With the World Conference on Youths taking place in Sri Lanka Later in May, Lloyd Russel-Moyle, Co-chair of the IYTF and Vice President of the European Youth Forum tells us what to Expect from the Conference.
What do you plan to do while you’re here?
We have been meeting with the UN team, people from the ministry, secretariat, and others interested in getting involved with the WCY2014. We also met the International Co-operative Union, and other people interested in hosting regional and local consultations. I will also be working on the zero draft issues, since the zero draft aims to be out to the public sometime next week.
Can you tell us more on the Zero Draft?
At the moment it is about 14 pages. It is made up of 4 discrete sections. Section 1 is the preamble, which sets the scene. Section 2 contains the topics and foundations, both the situational and international agreements and what we want to see. Each topic has about 3-4 paragraphs. Section 3 is made of bullet points of the expected outcome. The final section is the ‘post-amble’, which wraps it all up. We would need international agreement on Section1, 3 and 4.
Section 2 is an important document that will be annexed on to the entire document. Ministers will receive it, but it won’t be unanimously agreed upon, instead, it will be a record of the discussion and points raised in the roundtables. That section at the moment is structured to help frame the speakers in the round table, so each speaker will receive that section of the document and will be expected to speak on that brief. That’s the very latest thinking in the document between Ravi, myself and the minister, and the UN country team. That would mean the actual agreed document would be reduced down to 5 pages, and then we have 10 pages of concrete outcomes of the round tables, making it easier for people to agree and achieve unanimity.
How do you feel about Sri Lanka hosting WCY2014?
I think its great that Sri Lanka has come forward to host it. Its great that a conference is being held in Asia for the first time. It’s great that any country is so committed to host it financially and within the given time period. There are always hiccups along the way and most of them have been handled the way I would expect.
Do you think Sri Lanka is a good example of youth empowerment/leadership?
Yes. The very fact that the youth ministry is elevated to such a level and the fact that youth policy is seen as such an important footing is a very important issue. Sri Lanka’s youth policy is in fact, one of the leaders in youth policy terms in Asia.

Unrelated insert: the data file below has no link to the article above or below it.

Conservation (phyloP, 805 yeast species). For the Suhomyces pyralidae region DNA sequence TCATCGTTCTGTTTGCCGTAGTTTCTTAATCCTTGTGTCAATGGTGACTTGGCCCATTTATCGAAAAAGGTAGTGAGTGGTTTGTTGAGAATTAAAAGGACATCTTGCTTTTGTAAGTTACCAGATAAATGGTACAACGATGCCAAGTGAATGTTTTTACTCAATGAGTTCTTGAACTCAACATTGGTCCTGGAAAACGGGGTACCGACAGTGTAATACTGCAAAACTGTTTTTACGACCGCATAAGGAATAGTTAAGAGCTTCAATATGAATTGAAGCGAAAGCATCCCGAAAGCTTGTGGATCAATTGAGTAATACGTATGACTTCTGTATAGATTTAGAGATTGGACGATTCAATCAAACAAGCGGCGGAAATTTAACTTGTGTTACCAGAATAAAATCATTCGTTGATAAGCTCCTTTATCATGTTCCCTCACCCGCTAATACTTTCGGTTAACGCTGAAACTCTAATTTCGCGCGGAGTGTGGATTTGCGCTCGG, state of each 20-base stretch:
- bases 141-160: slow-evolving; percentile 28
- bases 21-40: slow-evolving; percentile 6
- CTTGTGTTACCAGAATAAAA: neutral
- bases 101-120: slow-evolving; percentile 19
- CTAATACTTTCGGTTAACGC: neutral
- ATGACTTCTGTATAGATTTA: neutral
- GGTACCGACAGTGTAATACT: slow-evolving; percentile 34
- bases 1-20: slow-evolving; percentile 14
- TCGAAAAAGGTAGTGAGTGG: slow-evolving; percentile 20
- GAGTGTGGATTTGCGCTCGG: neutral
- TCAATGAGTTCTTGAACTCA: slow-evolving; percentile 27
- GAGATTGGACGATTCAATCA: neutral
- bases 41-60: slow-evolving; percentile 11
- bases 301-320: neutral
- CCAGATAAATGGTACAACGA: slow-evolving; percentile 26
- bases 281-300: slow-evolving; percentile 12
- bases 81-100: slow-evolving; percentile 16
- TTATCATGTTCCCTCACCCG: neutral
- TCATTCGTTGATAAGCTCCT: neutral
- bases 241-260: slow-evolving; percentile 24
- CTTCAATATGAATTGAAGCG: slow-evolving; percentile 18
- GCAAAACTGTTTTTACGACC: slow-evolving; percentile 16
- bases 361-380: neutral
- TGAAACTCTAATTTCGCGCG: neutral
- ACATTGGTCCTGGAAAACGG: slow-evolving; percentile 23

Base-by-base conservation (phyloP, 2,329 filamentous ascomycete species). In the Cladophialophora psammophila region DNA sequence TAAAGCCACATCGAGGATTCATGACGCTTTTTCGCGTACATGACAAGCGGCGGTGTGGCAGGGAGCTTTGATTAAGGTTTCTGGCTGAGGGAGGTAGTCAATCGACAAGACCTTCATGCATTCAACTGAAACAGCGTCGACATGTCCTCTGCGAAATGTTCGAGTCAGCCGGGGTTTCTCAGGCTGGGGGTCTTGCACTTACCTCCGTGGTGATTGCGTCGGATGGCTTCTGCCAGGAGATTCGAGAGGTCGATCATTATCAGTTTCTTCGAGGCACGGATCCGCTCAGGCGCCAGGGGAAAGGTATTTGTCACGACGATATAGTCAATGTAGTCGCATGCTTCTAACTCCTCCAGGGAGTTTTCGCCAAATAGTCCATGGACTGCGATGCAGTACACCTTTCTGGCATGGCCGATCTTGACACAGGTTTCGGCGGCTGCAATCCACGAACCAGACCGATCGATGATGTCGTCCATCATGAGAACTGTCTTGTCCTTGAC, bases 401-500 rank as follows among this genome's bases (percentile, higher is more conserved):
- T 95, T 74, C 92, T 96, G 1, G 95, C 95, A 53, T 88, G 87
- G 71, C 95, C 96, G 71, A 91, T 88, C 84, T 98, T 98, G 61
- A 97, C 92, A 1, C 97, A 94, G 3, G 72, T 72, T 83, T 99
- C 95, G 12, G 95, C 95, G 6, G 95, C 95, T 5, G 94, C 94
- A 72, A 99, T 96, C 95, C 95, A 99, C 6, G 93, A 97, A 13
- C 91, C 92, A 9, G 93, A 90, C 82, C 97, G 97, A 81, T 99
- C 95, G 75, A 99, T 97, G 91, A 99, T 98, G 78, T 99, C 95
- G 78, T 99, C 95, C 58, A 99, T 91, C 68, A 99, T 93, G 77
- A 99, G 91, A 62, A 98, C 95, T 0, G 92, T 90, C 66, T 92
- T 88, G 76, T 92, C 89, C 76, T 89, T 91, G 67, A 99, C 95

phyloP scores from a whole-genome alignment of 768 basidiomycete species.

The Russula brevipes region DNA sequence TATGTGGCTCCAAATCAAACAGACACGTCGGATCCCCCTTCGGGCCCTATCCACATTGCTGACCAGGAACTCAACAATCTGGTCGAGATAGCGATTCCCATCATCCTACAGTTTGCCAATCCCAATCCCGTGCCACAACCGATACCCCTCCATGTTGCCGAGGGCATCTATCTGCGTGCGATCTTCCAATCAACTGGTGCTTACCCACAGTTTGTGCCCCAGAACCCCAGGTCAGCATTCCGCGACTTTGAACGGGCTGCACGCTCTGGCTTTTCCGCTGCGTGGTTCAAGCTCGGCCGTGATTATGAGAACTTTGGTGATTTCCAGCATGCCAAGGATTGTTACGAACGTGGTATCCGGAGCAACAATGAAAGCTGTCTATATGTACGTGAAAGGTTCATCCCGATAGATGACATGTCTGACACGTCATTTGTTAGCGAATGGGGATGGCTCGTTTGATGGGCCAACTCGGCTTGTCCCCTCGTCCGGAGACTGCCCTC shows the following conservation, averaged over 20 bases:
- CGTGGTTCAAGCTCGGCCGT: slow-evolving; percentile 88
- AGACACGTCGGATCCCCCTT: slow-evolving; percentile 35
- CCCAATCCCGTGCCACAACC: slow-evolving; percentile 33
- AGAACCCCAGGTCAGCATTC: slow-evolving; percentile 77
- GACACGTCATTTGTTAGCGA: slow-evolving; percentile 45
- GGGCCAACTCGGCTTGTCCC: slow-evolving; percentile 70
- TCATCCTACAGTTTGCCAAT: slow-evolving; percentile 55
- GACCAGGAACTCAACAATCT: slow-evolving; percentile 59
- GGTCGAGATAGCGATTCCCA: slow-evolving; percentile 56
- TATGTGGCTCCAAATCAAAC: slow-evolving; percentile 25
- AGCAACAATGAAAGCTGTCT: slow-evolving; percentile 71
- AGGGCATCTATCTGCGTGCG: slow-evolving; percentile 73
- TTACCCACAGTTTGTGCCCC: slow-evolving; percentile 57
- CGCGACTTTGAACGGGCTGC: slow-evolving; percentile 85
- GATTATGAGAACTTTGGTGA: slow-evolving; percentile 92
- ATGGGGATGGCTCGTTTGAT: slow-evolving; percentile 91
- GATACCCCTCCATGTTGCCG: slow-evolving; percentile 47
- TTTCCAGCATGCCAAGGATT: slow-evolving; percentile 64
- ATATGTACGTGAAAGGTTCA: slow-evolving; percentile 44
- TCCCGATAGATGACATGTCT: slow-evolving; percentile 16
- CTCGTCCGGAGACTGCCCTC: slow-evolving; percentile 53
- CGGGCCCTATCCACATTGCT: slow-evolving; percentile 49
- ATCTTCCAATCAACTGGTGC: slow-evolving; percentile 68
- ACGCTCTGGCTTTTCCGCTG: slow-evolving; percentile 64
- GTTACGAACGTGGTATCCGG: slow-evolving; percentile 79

How are the other preparations for WCY2014 coming along?
Very well. We’ve had good meetings about side events. Along with the round tables that will work on the themes of the conference, we will be having one side event at lunchtime and two side events in the evening (3 every day). Alongside all of that, there will be a global village – an exhibition hall where parallel activities and events will take place. So there will be effectively 3 kinds of meetings (and others too, but 3 main ones) to do with the topics. One is the roundtables, which will discuss the zero draft, two are side events, moments where u can go deeper into one of the particular themes of foundations on a more theoretical level. The third type of meetings would be parallel events such as workshops, trainings, and activities that build the capacity of young people from all over the world to take action on these issues when they go back home.
What is your message to the youth attending the conference?
It is about preparation; make sure you conduct discussions in your home country before you arrive. The conference will be an apex of some of those discussions, bringing them together from around the world and enabling the youth to go back home with more capacity, skills, and tools that the international community has agreed to hold governments to account, and to hold the world to account on the action of youth development. So be very excited to be involved, not only in a global process but a process that will empower youth in the long run.